hazard-herald.com

Shop With a Coal Miner helps 170 kids

Cris Ritchie — Editor

December 10, 2013

HAZARD – Dozens of area children received an early Christmas last week as Coal Mining Our Future hosted its annual Shop With a Coal Miner event at the Hazard Magic Mart.


Haven King chairs the Coal Mining Our Future board of directors, and said in all the organization purchased gifts for 170 kids from Perry, Breathitt, and Leslie counties on Thursday, giving each child more than $100 to allow them to purchase whatever they wanted for Christmas. He said many of the children opted to purchase items other than toys.


“They bought a lot of clothes and stuff this year, and shoes,” he said.


The children who participated were selected based on need by the school resource centers in their respective school districts. King said Coal Mining Our Future spent approximately $20,000 during the day, which included a donation from James River Coal Company. Miners from Arch Coal, TECO, and James River participated, as did a handful of recently laid off miners along with employees from Whayne Supply in Hazard.


Shop with a Coal Miner was first held six years ago and was the brainchild of Ricky Campbell, a miner for Pine Branch Coal Sales.


“He knew what it was to be raised hard, as we would call it, and that was just something he wanted to do,” King said, noting the event is an offshoot of the organizations’ Coal for Kids program which provides services for area children each month. “We started it and it’s been doing well ever since.”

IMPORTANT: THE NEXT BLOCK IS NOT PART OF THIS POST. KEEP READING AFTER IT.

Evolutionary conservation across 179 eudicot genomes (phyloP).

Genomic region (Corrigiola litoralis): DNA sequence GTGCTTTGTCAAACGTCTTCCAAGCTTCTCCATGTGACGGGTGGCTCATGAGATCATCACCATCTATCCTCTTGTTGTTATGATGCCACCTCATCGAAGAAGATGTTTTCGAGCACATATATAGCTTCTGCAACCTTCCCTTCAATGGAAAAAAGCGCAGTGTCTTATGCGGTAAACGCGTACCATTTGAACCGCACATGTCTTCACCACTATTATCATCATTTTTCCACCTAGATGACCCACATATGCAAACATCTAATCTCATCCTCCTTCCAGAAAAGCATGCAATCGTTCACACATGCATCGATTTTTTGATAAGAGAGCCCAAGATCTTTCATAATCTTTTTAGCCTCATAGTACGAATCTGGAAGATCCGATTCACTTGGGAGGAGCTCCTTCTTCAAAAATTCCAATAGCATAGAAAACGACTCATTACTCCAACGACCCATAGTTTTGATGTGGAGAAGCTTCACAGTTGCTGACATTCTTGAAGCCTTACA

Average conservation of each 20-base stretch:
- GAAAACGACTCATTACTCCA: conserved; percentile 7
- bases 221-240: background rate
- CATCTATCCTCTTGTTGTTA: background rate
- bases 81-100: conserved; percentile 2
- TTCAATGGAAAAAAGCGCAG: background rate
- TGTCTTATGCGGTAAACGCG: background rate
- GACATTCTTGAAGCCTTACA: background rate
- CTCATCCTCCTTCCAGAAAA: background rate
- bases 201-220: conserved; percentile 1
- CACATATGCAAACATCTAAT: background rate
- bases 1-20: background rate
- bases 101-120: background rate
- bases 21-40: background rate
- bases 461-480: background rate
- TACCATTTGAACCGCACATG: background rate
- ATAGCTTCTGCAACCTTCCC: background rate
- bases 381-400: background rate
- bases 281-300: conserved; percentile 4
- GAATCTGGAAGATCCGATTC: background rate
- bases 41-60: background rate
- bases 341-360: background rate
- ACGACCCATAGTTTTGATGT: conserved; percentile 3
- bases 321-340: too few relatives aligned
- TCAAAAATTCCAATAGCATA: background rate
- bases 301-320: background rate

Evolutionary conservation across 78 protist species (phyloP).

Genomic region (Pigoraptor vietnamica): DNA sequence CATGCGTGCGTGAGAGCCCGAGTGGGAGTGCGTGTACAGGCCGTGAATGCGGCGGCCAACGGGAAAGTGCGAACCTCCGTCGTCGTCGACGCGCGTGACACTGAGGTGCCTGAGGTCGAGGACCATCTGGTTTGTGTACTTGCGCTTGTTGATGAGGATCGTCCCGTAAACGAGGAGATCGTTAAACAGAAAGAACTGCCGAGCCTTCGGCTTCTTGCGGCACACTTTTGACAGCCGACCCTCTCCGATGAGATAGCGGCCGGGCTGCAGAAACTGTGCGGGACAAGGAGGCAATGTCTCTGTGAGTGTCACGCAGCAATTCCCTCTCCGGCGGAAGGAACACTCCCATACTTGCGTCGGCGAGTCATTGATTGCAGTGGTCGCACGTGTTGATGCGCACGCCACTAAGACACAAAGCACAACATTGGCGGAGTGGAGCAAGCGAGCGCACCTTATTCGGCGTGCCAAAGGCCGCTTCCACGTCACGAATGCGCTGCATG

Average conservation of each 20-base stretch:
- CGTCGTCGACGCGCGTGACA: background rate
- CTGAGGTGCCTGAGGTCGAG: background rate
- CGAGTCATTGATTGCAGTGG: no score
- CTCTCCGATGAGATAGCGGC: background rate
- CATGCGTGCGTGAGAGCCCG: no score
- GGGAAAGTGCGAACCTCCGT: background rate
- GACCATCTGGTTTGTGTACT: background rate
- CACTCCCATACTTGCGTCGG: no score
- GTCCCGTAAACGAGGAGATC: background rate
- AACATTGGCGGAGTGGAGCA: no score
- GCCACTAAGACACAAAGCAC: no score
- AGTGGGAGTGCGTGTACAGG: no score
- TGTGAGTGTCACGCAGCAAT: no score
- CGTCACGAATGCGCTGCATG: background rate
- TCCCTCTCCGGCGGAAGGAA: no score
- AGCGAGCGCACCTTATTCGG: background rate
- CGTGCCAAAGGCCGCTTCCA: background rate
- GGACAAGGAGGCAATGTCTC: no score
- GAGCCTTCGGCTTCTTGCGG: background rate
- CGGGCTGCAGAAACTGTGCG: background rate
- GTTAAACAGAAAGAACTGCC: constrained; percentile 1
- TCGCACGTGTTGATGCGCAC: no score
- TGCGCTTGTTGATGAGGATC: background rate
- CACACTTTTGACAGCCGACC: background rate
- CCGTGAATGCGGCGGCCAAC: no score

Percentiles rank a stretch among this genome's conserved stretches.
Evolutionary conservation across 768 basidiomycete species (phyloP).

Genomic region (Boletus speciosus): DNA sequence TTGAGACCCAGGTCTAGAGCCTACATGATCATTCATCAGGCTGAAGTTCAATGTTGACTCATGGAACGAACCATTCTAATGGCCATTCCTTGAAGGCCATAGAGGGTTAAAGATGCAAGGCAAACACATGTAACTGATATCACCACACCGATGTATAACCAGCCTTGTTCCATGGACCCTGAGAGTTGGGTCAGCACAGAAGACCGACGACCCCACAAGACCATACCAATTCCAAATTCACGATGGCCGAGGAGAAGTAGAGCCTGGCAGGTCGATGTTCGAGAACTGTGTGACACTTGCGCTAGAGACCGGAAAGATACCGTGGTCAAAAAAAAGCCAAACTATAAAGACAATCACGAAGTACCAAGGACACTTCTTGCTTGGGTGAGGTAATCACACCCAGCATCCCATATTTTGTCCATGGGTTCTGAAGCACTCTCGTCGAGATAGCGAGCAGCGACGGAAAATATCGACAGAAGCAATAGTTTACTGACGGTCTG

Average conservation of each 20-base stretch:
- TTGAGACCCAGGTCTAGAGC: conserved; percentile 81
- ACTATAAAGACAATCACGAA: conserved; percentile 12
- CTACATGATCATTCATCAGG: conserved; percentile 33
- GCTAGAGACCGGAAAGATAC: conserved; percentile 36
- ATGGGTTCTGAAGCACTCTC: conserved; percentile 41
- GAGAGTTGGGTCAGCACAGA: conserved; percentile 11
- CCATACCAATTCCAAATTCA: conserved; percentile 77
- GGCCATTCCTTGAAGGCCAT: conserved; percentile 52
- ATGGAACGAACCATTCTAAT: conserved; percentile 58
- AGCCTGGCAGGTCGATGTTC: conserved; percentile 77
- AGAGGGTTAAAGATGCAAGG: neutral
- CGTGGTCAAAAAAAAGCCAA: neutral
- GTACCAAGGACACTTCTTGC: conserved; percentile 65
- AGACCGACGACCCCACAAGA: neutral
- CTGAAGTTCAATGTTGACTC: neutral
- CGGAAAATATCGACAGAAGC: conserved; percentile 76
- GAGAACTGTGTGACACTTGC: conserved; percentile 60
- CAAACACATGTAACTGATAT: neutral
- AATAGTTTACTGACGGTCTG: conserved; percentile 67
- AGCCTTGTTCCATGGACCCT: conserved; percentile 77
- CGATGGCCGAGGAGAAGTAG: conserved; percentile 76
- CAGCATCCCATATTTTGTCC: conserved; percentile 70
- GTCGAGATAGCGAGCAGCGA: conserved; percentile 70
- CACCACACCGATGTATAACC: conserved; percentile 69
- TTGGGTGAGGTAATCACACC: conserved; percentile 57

Though Coal Mining Our Future was able to increase the number of children participating in Shop With a Coal Miner this year, King said the downturn in the coal industry has been felt in his organization, which in addition to its Coal for Kids program and other efforts lobbies for coal interests in Eastern Kentucky. He said the board of directors reprioritized its budget this year and began a tighter focus on community service.


“We changed the priorities so that we’re going to help children with food and clothing, and we’re going to help our senior citizens, and we’re going to help our veterans,” he said. “Those are our three main things right now.”


There is more need in the community than there ever has been since Coal Mining Our Future began its Shop with a Coal Miner event, and despite the downturn in coal King said his organization will continue to help where it can, and helping out the area’s youth in need is good reminder of the priorities they set.


“Stuff like that will humble you,” he said. “We can’t feed the world. We know that. We can’t clothe the world, but we can do what we can do.”